Never capture what you can't control.

83 min     7.9     2013     USA


Notorious killer whale Tilikum is responsible for the deaths of three individuals, including a top killer whale trainer. Blackfish shows the sometimes devastating consequences of keeping such intelligent and sentient creatures in captivity.


Kenneth Axel Carlsson wrote:
This is a documentary about how humans keep orcas (killer whales) as pets to entertain at places such as SeaWorld. It is centered around one vicious attack by a killer whale named Tilikum, but actually takes us around the world as well as into the past. This is not the first attack on trainers, and if the movie is to be believed, probably not the last one, unless measures are being taken to prevent abuse of the killer whales. Abuse in this case, by the way, means basically using them as entertainment. Killer whales should be free. I admit it, these beasts scare the daylight out of me. Apparently because of how we treat them, because someone informas us during the documentary, that never has there been reported a killer whale attack in the wild. I find that a little hard to believe, but ok, I'll play along for the sake of strengthening the morale of this movie. I actually saw a killer whale once, stranded more or less, inside a danish harbour. It was there for days I believe, and people traveled far to see it. I did as well, so I guess I understand the attraction of this magnificent and scary creatures. Also, isn't part of the attraction the fact that they are scary with a reputation? The fact that some people dare defy nature and enter a pool with them... a horrible and yet, strangely appealing thought. Not because we want to see anything bad happen to them, but because there is a chance it could happen. As documentaries go, this is solid. It delves into the story of the orca, and also a bit about its physiology. Apparently, these guys are very emotional. It would have been great to have more than just one side to the story, but since SeaWorld declined to participate, I guess that would have been hard to do. Last words... not a very thought-provoking documentary. It shows some scary images, but never anything truly disturbing, which is a good thing in my opinion. But honestly, just go see Free Willy, and you will see a movie that tries to bring across the same message.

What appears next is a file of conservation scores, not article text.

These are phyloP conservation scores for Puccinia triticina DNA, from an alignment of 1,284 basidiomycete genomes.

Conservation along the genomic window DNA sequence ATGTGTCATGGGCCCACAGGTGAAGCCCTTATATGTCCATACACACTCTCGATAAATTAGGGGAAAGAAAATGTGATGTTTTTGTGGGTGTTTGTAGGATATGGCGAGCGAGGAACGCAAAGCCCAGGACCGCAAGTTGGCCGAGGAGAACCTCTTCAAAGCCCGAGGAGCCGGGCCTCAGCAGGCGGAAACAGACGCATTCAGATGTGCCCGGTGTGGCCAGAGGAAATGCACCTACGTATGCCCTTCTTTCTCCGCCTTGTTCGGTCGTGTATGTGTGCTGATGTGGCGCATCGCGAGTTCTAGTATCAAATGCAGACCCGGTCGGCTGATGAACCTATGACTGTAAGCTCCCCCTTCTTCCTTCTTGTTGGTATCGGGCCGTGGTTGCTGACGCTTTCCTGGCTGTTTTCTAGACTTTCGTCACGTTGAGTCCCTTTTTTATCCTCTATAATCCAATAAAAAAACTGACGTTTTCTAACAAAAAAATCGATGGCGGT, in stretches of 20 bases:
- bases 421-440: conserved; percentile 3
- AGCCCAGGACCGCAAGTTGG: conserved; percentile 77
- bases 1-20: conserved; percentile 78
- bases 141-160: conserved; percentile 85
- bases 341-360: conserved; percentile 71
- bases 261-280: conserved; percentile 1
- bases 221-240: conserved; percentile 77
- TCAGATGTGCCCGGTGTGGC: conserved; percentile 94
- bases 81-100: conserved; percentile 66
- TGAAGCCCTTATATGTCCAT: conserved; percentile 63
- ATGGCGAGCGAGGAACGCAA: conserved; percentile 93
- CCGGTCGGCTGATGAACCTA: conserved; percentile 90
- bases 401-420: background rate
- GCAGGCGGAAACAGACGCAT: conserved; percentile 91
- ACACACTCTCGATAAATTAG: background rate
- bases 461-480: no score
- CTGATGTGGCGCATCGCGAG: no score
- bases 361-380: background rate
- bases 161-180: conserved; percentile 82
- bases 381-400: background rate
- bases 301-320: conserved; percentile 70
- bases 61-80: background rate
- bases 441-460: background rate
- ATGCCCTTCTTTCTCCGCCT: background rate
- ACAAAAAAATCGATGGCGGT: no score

j0ng wrote:
Great documentary. I had known about Orca attacks in captivity before watching it, but this film really drove home the point. Free Willy!